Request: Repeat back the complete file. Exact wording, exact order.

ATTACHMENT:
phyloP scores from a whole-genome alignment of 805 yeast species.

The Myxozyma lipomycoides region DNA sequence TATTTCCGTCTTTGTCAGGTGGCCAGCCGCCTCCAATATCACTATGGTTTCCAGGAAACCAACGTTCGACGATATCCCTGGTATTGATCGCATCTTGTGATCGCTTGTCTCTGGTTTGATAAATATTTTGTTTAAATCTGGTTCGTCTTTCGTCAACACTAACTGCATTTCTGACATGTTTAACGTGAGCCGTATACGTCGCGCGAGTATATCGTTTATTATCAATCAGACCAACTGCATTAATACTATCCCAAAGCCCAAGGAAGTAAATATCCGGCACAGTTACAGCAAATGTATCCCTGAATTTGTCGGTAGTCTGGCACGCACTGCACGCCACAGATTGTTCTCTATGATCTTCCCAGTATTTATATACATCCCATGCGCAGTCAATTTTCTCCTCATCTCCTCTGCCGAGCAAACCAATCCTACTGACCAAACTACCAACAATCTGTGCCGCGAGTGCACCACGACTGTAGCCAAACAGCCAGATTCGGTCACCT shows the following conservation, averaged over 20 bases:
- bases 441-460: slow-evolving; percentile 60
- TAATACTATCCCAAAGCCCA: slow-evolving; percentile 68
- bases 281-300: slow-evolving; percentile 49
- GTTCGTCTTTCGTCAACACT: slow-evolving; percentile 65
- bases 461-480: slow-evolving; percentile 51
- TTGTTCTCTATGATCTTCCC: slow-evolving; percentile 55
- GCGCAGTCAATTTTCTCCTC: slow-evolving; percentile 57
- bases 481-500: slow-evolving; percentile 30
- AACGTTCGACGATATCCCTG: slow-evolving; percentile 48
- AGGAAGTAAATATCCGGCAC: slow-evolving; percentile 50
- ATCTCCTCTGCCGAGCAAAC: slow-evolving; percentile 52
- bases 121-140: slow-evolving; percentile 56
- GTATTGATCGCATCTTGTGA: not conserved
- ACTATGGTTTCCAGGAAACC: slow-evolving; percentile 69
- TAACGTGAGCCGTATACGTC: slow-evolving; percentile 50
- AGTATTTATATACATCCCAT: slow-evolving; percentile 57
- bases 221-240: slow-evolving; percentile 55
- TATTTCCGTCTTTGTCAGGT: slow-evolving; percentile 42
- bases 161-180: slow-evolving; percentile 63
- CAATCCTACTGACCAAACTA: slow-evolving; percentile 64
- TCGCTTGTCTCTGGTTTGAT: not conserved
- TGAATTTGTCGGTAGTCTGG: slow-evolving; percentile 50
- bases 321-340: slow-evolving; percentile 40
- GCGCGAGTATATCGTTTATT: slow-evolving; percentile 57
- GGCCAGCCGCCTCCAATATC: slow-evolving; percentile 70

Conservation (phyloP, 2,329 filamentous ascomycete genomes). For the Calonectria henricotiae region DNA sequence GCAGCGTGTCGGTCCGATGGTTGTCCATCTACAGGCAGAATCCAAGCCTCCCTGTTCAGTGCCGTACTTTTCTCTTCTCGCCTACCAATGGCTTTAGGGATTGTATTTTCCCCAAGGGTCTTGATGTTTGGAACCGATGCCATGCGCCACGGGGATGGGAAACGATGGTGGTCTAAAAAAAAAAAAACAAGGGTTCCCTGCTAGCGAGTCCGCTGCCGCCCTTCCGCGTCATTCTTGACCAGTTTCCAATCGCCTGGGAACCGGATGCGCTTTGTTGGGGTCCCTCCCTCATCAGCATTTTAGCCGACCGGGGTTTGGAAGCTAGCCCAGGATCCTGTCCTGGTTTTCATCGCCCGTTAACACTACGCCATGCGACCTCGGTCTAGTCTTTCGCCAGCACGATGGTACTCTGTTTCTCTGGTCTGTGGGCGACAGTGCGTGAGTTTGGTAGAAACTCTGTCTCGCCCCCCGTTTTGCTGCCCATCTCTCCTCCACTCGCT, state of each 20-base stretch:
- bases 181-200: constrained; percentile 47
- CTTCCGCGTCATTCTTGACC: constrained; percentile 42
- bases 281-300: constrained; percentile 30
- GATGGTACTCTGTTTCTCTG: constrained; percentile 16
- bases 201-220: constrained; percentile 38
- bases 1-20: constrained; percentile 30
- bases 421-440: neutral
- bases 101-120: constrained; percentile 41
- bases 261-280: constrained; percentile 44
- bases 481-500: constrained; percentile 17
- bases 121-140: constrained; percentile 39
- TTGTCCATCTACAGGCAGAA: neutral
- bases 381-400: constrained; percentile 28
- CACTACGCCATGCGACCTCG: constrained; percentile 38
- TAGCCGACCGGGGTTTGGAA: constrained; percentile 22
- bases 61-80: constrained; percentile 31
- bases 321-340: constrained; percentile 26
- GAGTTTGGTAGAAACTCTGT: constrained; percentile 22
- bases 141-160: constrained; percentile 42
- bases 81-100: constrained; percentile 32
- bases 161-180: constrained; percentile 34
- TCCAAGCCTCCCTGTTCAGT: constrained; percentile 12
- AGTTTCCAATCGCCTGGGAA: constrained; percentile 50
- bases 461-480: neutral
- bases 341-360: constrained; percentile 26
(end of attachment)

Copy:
phyloP scores from a whole-genome alignment of 805 yeast species.

The Myxozyma lipomycoides region DNA sequence TATTTCCGTCTTTGTCAGGTGGCCAGCCGCCTCCAATATCACTATGGTTTCCAGGAAACCAACGTTCGACGATATCCCTGGTATTGATCGCATCTTGTGATCGCTTGTCTCTGGTTTGATAAATATTTTGTTTAAATCTGGTTCGTCTTTCGTCAACACTAACTGCATTTCTGACATGTTTAACGTGAGCCGTATACGTCGCGCGAGTATATCGTTTATTATCAATCAGACCAACTGCATTAATACTATCCCAAAGCCCAAGGAAGTAAATATCCGGCACAGTTACAGCAAATGTATCCCTGAATTTGTCGGTAGTCTGGCACGCACTGCACGCCACAGATTGTTCTCTATGATCTTCCCAGTATTTATATACATCCCATGCGCAGTCAATTTTCTCCTCATCTCCTCTGCCGAGCAAACCAATCCTACTGACCAAACTACCAACAATCTGTGCCGCGAGTGCACCACGACTGTAGCCAAACAGCCAGATTCGGTCACCT shows the following conservation, averaged over 20 bases:
- bases 441-460: slow-evolving; percentile 60
- TAATACTATCCCAAAGCCCA: slow-evolving; percentile 68
- bases 281-300: slow-evolving; percentile 49
- GTTCGTCTTTCGTCAACACT: slow-evolving; percentile 65
- bases 461-480: slow-evolving; percentile 51
- TTGTTCTCTATGATCTTCCC: slow-evolving; percentile 55
- GCGCAGTCAATTTTCTCCTC: slow-evolving; percentile 57
- bases 481-500: slow-evolving; percentile 30
- AACGTTCGACGATATCCCTG: slow-evolving; percentile 48
- AGGAAGTAAATATCCGGCAC: slow-evolving; percentile 50
- ATCTCCTCTGCCGAGCAAAC: slow-evolving; percentile 52
- bases 121-140: slow-evolving; percentile 56
- GTATTGATCGCATCTTGTGA: not conserved
- ACTATGGTTTCCAGGAAACC: slow-evolving; percentile 69
- TAACGTGAGCCGTATACGTC: slow-evolving; percentile 50
- AGTATTTATATACATCCCAT: slow-evolving; percentile 57
- bases 221-240: slow-evolving; percentile 55
- TATTTCCGTCTTTGTCAGGT: slow-evolving; percentile 42
- bases 161-180: slow-evolving; percentile 63
- CAATCCTACTGACCAAACTA: slow-evolving; percentile 64
- TCGCTTGTCTCTGGTTTGAT: not conserved
- TGAATTTGTCGGTAGTCTGG: slow-evolving; percentile 50
- bases 321-340: slow-evolving; percentile 40
- GCGCGAGTATATCGTTTATT: slow-evolving; percentile 57
- GGCCAGCCGCCTCCAATATC: slow-evolving; percentile 70

Conservation (phyloP, 2,329 filamentous ascomycete genomes). For the Calonectria henricotiae region DNA sequence GCAGCGTGTCGGTCCGATGGTTGTCCATCTACAGGCAGAATCCAAGCCTCCCTGTTCAGTGCCGTACTTTTCTCTTCTCGCCTACCAATGGCTTTAGGGATTGTATTTTCCCCAAGGGTCTTGATGTTTGGAACCGATGCCATGCGCCACGGGGATGGGAAACGATGGTGGTCTAAAAAAAAAAAAACAAGGGTTCCCTGCTAGCGAGTCCGCTGCCGCCCTTCCGCGTCATTCTTGACCAGTTTCCAATCGCCTGGGAACCGGATGCGCTTTGTTGGGGTCCCTCCCTCATCAGCATTTTAGCCGACCGGGGTTTGGAAGCTAGCCCAGGATCCTGTCCTGGTTTTCATCGCCCGTTAACACTACGCCATGCGACCTCGGTCTAGTCTTTCGCCAGCACGATGGTACTCTGTTTCTCTGGTCTGTGGGCGACAGTGCGTGAGTTTGGTAGAAACTCTGTCTCGCCCCCCGTTTTGCTGCCCATCTCTCCTCCACTCGCT, state of each 20-base stretch:
- bases 181-200: constrained; percentile 47
- CTTCCGCGTCATTCTTGACC: constrained; percentile 42
- bases 281-300: constrained; percentile 30
- GATGGTACTCTGTTTCTCTG: constrained; percentile 16
- bases 201-220: constrained; percentile 38
- bases 1-20: constrained; percentile 30
- bases 421-440: neutral
- bases 101-120: constrained; percentile 41
- bases 261-280: constrained; percentile 44
- bases 481-500: constrained; percentile 17
- bases 121-140: constrained; percentile 39
- TTGTCCATCTACAGGCAGAA: neutral
- bases 381-400: constrained; percentile 28
- CACTACGCCATGCGACCTCG: constrained; percentile 38
- TAGCCGACCGGGGTTTGGAA: constrained; percentile 22
- bases 61-80: constrained; percentile 31
- bases 321-340: constrained; percentile 26
- GAGTTTGGTAGAAACTCTGT: constrained; percentile 22
- bases 141-160: constrained; percentile 42
- bases 81-100: constrained; percentile 32
- bases 161-180: constrained; percentile 34
- TCCAAGCCTCCCTGTTCAGT: constrained; percentile 12
- AGTTTCCAATCGCCTGGGAA: constrained; percentile 50
- bases 461-480: neutral
- bases 341-360: constrained; percentile 26